Seven in 10 university academics and teaching staff say their mental health has been “damaged” by working on insecure contracts, with many having to put long-term plans like starting a family or buying a house on hold.
Around 70% of university researchers are on fixed-term contracts with many more on precarious open-ended contracts that “build in” redundancy dates, according to the University and College Union (UCU).
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About 37,000 teaching staff are on fixed-term contracts, many of whom are paid by the hour, while 71,000 lecturers work as “atypical academics” who are not counted in the main staff record.
The UCU’s Counting the costs of casualisation in higher education report was published as Cambridge University staff prepared to protest against the exploitative use of students and hourly-paid staff to deliver teaching.
Two-thirds of staff doing teaching at Cambridge are paid by the hour and three-quarters do not have a contract.
Cambridge University UCU representative Jenny Marchant said: “Cambridge prides itself on its unique model of teaching based on one-to-one or small group supervisions and the way this model has been developed has led to the exploitation of staff.
“We have staff that are suffering from extreme levels of financial and personal hardship. Some don’t have enough money to pay for food or rent, while others are seeking to leave the sector because they can’t make ends meet.”
The UCU’s survey of 3,802 higher education staff across the UK found 60% had struggled financially and many worked multiple jobs to make ends meet. Nearly half (43%) believed their working conditions had damaged their physical health.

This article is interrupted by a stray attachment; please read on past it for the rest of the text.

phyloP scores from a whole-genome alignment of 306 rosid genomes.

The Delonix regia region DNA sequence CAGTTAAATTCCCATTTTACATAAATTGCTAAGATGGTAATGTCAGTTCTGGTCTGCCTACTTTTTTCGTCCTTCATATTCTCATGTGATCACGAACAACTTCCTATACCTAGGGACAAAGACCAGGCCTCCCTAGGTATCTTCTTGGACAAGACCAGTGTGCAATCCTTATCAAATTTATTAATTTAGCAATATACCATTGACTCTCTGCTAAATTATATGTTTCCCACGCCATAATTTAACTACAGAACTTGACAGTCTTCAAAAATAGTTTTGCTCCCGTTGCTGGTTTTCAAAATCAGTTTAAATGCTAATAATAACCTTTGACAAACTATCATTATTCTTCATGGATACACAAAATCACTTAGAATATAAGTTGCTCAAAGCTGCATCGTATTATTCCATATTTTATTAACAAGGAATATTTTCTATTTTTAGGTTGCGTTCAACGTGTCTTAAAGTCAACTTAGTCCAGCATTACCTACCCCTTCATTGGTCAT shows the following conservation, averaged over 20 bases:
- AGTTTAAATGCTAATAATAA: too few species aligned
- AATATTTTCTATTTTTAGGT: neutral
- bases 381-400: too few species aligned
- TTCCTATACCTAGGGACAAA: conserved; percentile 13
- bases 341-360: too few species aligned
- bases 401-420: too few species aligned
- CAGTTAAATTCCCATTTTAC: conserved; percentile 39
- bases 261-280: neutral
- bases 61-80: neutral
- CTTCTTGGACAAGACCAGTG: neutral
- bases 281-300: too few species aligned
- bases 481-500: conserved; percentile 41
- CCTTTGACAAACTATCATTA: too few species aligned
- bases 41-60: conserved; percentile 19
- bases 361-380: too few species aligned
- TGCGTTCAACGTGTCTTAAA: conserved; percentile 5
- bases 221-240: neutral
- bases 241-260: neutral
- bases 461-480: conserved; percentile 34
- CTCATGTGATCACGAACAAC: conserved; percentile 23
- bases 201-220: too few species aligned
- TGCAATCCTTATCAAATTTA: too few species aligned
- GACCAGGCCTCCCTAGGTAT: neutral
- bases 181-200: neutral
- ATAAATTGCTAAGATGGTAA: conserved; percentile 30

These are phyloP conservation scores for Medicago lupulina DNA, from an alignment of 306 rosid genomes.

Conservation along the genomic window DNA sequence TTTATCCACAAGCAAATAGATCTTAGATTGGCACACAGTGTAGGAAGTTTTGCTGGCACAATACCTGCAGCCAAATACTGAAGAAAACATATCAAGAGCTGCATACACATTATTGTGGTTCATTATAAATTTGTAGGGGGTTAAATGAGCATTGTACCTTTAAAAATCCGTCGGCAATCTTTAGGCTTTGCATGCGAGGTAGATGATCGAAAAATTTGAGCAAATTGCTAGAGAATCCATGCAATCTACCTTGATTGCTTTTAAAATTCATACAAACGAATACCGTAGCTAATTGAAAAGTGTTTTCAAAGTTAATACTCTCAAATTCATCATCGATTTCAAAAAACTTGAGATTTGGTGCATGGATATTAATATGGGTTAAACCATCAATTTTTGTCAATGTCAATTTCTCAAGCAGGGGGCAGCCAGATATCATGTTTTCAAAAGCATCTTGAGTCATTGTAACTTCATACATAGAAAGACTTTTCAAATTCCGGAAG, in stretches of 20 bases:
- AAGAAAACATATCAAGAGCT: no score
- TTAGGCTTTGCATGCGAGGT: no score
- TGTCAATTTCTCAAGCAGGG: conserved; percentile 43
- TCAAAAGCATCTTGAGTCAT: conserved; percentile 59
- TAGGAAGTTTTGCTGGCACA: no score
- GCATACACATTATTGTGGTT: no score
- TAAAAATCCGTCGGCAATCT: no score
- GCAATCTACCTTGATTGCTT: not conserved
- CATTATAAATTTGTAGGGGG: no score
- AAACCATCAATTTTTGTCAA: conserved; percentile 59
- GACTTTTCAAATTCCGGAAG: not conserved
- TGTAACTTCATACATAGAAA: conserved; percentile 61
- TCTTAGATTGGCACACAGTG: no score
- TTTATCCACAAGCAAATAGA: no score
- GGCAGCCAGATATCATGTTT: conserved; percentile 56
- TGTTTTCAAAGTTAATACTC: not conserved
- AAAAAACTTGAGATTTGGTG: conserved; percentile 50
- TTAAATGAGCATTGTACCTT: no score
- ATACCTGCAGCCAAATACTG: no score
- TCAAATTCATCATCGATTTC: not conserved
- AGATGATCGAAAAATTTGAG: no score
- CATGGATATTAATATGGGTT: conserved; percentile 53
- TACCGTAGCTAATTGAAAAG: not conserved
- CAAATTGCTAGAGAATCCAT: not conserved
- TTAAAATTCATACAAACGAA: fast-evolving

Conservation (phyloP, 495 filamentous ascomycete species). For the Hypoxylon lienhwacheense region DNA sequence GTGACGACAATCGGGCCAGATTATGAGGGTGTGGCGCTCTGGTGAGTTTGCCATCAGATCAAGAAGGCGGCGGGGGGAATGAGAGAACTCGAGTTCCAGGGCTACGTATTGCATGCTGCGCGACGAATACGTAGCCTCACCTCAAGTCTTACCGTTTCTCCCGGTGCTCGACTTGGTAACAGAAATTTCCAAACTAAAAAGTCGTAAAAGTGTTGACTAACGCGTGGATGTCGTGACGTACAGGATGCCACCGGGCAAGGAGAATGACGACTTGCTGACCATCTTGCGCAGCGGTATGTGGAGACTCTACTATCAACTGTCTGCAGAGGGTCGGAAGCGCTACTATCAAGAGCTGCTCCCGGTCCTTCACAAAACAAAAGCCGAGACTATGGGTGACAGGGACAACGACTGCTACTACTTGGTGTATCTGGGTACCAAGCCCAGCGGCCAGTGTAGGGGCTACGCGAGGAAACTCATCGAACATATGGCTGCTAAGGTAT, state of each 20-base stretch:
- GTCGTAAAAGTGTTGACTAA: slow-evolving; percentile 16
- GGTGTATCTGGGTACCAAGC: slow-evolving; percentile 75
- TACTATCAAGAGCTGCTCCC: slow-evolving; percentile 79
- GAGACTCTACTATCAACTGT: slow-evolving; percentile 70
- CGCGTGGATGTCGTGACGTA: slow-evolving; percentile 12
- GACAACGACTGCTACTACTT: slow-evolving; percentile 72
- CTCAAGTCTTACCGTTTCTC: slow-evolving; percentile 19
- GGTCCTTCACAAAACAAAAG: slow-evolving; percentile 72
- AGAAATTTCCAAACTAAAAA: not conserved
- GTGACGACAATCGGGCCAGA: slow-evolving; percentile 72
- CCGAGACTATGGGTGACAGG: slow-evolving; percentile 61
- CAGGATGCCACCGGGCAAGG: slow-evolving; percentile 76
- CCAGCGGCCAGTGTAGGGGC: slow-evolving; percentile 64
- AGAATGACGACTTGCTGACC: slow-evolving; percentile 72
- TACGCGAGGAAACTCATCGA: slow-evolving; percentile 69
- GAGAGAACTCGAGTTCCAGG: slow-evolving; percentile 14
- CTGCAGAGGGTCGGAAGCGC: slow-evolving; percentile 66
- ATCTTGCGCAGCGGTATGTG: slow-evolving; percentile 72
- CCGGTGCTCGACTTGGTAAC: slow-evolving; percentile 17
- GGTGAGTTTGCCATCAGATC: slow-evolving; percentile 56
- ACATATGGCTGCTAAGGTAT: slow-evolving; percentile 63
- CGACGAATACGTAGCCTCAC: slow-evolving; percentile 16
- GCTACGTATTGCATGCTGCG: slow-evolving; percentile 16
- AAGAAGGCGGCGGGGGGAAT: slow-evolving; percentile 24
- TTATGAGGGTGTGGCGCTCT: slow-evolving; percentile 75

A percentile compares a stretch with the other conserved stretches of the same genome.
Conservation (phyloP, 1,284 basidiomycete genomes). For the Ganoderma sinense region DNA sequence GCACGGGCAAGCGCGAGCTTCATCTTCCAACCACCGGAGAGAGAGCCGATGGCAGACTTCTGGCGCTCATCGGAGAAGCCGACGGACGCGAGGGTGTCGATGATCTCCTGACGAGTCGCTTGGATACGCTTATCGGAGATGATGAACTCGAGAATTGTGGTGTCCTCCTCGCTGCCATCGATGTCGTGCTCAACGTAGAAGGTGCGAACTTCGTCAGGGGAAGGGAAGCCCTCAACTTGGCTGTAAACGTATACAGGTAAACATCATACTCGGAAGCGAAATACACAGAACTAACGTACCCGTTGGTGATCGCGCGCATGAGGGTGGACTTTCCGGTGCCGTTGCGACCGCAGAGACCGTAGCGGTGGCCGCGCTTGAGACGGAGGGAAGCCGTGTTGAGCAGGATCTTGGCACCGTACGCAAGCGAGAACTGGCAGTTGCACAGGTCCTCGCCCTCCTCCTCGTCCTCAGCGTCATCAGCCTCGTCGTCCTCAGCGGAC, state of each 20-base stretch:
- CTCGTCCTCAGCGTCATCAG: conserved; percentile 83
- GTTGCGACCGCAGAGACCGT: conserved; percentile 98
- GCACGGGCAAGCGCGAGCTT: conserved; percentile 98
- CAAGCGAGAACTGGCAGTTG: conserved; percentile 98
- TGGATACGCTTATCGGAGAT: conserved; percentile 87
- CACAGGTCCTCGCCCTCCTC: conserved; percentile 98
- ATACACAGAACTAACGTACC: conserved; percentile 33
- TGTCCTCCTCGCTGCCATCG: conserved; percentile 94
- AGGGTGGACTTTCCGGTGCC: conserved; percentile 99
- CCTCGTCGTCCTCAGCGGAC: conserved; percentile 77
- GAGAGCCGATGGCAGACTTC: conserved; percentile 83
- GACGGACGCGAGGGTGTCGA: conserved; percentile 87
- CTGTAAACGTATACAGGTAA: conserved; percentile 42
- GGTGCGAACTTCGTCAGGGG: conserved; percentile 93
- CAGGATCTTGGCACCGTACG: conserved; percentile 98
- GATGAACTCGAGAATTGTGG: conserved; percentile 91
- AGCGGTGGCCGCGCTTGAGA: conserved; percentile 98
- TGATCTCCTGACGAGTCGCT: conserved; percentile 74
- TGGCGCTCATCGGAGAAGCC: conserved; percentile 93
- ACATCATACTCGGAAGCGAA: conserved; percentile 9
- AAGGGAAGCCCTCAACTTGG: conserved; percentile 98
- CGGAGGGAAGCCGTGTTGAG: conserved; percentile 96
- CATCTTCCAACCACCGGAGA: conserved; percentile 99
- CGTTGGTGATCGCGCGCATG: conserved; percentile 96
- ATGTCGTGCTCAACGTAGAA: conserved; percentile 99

Almost all (97%) respondents on a fixed-term contract said that they would rather be on a permanent contract, while 80% of hourly paid staff said they would prefer a contract with guaranteed hours, even if it meant less flexibility.
On average, part time and hourly paid teachers were doing 45% of their work without pay, the report claims.
It says the government should put university working policies under greater scrutiny, suggesting a new duty on universities to disclose the classroom hours of hourly paid staff as a proportion of their workforce’s total classroom hours.
Universities should also “de-casualise” their workforces and negotiate the transition of precariously employed staff onto more secure contracts.
Paul Cottrell, UCU acting general secretary said: “Universities need to understand this is a real problem that must be dealt with, not excused or underplayed. Some institutions have worked with us to move staff on to more secure contracts, but overall the higher education sector is too happy to exploit its army of casualised staff.”
In response to the protests being held at Cambridge, a university spokesperson said: “The University of Cambridge has been working constructively with UCU, Unison and Unite since January 2019, to address a number of concerns raised around the use of fixed-term and casual contracts. A working group which includes union representatives has met on an almost monthly basis and we believe that we are continuing to make progress.
“We remain committed to working with the unions to try to resolve these issues, with regular meetings scheduled until the end of 2019.”